By Momoko

We have a lot of folk tales in Japan, but I think ‘’Momotaro’’ is the most famous. Every Japanese child can tell this story and sing this song.

Please let me give you some background information before you start to read the story.

‘’Momo’’ means peach and ‘’Taro’’ is a common name for Japanese boys. It’s the story of a young boy ‘’Momotaro’’, born from a peach (yes, I know it’s weird), who defeats ogres with his followers to save people. Each follower represents an important value: loyalty, wisdom, and courage (they actually are animals…can you guess what animals they are? Do they have the same image in your country?).

The monsters Momotaro fights are oni, which can be translated as ogre, troll, demon, or devil. They are typically red or blue with horns, and are often shown wearing a tiger skin and carrying an iron club. They’re often associated with hot springs. Every year on February 3, we celebrate a holiday called Setsubun, where the “oni” (someone wearing a mask) is driven away by having beans thrown at them. And when we play tag, the person who is “it” is called the “oni”.

Well then, please read the story while listening to this cheerful song! https://youtu.be/_O5yR8VC4Ns

(A dog, a monkey and a pheasant sing)
Mr.Momotaro, Mr.Momotaro.
Oh you have delicious dumplings.
Please give me just one please!
(Momotaro sings)
Sure, here you are, here you are.
I’ll give it to you if you follow me
To Onigashima (Ogres’ Island) to help me fight the ogres!

Once upon a time, there lived an old man and his wife. They were kind-hearted, frugal and worked hard every day. However, they had no children.

One day, on a day like any other, the old man went to the mountain to gather wood and his old wife went to the river to wash clothes…. when all of a sudden, a huge peach came floating down the river!

‘’Wow, what a huge peach! I’ll bring this home and eat it with my husband. He’ll be so happy! ’’ she thought. After her husband came home, they tried to cut open the peach… and OH MY GOODNESS! A beautiful, cheerful baby boy came out of it. They were thrilled! They named him Momotaro (Peach boy) and brought him up with loving care.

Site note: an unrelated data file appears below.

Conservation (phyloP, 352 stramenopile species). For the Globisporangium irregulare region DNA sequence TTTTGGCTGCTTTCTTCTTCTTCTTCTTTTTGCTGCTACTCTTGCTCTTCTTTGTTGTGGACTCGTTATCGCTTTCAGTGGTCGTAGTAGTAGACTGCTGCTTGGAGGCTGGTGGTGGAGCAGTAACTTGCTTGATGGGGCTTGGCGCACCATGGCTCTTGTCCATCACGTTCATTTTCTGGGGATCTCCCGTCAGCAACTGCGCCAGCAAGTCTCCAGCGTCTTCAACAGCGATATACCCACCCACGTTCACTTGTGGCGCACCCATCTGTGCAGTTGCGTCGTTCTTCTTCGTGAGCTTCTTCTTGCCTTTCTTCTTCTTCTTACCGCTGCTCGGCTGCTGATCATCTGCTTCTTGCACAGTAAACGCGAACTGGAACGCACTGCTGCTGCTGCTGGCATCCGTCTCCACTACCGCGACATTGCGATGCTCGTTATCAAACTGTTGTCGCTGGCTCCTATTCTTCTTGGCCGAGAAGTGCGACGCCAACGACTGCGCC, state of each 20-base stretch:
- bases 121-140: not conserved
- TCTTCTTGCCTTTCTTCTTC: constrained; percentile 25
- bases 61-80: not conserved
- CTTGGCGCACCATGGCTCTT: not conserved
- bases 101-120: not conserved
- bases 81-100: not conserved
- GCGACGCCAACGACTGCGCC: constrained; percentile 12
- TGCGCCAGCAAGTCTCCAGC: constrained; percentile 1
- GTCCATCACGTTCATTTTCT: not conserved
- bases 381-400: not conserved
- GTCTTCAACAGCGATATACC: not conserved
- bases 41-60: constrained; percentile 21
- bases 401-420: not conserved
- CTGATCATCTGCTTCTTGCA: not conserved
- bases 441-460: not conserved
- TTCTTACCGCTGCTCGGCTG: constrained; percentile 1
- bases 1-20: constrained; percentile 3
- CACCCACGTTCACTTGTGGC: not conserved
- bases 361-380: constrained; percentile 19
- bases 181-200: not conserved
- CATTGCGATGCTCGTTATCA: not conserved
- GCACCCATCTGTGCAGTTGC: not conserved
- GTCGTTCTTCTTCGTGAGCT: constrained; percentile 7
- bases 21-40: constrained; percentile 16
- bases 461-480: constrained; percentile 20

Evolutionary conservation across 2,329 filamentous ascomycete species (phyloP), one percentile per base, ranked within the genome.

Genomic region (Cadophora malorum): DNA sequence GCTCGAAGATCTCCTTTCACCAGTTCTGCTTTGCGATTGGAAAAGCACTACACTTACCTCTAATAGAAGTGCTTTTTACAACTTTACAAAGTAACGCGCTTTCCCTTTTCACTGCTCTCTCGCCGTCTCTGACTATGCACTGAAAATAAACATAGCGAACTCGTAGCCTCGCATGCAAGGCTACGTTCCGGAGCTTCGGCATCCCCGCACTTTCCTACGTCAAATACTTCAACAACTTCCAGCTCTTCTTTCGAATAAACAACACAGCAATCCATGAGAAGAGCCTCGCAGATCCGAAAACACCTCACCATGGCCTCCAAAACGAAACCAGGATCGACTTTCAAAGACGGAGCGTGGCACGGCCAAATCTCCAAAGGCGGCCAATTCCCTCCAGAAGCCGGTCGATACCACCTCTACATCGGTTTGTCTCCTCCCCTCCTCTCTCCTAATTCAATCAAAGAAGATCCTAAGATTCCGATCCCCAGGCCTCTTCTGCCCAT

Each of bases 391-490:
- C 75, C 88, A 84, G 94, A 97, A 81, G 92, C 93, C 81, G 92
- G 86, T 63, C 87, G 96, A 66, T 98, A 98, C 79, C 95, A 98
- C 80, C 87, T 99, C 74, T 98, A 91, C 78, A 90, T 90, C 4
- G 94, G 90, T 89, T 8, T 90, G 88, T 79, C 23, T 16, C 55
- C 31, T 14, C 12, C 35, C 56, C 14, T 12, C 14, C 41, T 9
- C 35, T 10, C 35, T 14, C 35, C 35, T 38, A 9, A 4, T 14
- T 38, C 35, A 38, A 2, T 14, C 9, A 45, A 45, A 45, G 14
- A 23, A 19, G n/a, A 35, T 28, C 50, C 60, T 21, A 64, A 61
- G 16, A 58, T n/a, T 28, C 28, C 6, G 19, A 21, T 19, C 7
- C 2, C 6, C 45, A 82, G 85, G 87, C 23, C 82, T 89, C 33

Momotaro grew up to be strong and kind. One day he decided to leave for Ogres’ Island to defeat the ogres who always tormented people. The old man and his wife were very sad, but made delicious dumplings for him to take with him and prayed for his safety. On his journey, he met and made friends with a talking dog, a monkey, and a pheasant. Momotaro gave them his dumplings and they agreed to help him in his quest. (This is the scene the song is describing).

When they reached the island, the ogres rushed at them. The loyal dog bit ogres on the leg, the clever monkey scratched their faces, the brave pheasant pecked at their heads, and Momotaro fought them with his sword. Finally, the ogres surrendered, begging to be spared. Then they offered Momotaro many treasures. He brought the treasures home
to where the old couple were waiting,
and they lived together happily ever after!

The main lessons of this story are:

  1. Poor but honorable people (the old couple) eventually become happy.
  2. Take care of people around you, then you’ll be happy
  3. You can accomplish great things if you have loyalty, wisdom and courage.

By the way, my name, ‘’Momo-ko’’ means ‘’Peach blossom-child’’. My parents chose it because I was born in spring. It has nothing to do with Momotaro. But, of course, many of my friends called me Momotaro to make fun when we were in kindergarten…That’s why I actually didn’t like Momotaro very much for a while. Well, anyway, Momotaro has been very popular all over Japan for a long time. Even today, his name and image are used for a lot of things (cell phone commercials, TV games, trains, foods etc.).

Not all Japaese folk tales have such a direct plot, happy ending, and clear lesson, but there are a lot of interesting stories. You can read more Japanese stories if you want at http://www.geocities.co.jp/HeartLand-Gaien/7211/.